Dealer North E/W Vul
A Q 3 2 A 8 7 4 Q J 9 7 5
Q J 10 5 4 10 6 3 2 A 8 6 3 K 7 6 4 A 8 7 2 K Q J 9 2
J 10 9 8 5 K 9 6 3 5 K 10 4
West North East South
1 Dbl 1
3 3 4 4
Pass Pass Dbl Pass
Pass Pass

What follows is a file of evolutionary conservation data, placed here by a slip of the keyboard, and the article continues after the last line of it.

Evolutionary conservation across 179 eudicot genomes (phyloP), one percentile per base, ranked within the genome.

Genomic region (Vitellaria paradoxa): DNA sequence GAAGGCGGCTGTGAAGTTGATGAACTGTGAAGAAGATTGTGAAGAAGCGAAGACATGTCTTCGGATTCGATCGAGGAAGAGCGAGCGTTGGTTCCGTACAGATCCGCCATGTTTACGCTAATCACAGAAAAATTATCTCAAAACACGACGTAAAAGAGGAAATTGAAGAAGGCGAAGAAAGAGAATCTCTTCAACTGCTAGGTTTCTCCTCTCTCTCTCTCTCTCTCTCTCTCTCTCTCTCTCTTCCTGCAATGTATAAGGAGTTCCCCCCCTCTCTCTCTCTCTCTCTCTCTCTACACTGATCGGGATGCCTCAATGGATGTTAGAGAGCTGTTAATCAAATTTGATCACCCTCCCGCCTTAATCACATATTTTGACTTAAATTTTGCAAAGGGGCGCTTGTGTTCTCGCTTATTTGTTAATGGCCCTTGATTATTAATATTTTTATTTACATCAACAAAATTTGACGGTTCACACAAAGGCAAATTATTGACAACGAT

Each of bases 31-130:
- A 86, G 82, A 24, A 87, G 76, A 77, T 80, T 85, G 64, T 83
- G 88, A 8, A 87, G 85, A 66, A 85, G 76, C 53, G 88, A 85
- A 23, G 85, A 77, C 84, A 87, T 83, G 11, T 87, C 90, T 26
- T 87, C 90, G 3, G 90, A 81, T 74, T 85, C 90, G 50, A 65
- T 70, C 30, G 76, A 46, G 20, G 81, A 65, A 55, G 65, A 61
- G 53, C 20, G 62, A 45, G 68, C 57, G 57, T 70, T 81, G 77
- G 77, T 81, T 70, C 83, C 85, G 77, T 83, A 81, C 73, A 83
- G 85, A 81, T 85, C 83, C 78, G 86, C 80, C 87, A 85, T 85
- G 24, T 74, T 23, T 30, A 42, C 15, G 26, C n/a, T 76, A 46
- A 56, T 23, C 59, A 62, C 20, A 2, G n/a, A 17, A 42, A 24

West led the queen of hearts. Declarer threw a diamond from dummy and East took the trick with the ace of hearts to shift to the two of clubs. West won with the ace and returned a club; East ruffed, and the king of trumps meant the contract was down one. Declarer’s complaints about his bad luck fell on deaf ears. “On the opening lead, you can place East with the ace of hearts,” said North. “You should win the trick by ruffing in dummy and playing on clubs. If West ducks his ace, you continue with a second club.” “Suppose West gives East a club ruff after winning the ace of clubs at trick two. East can do no better than exit with the king of diamonds. You win with the ace of diamonds and play the queen of trumps. You have to keep the ace of trumps intact at this point, otherwise you will not be able to ruff a second heart in dummy for your game-going trick. Suppose East takes this trick with the king of trumps. He can try to cash a diamond or lead a second trump. Either way, you would be able to ruff another heart in the dummy. You’d make ten tricks: four trumps in hand, two heart ruffs in dummy, one diamond and three clubs.” South asked, “Can your plan survive a red-suit shift after West wins the ace of clubs?” “If West exits with a heart, you discard a diamond from dummy and would be in full control. A diamond exit is no better: you win with the ace of diamonds and play the ace and queen of trumps and, if the latter holds, you would play the three of trumps next.” “You would always make four trumps, a heart ruff, the ace of diamonds and four clubs on a red-suit shift from West.”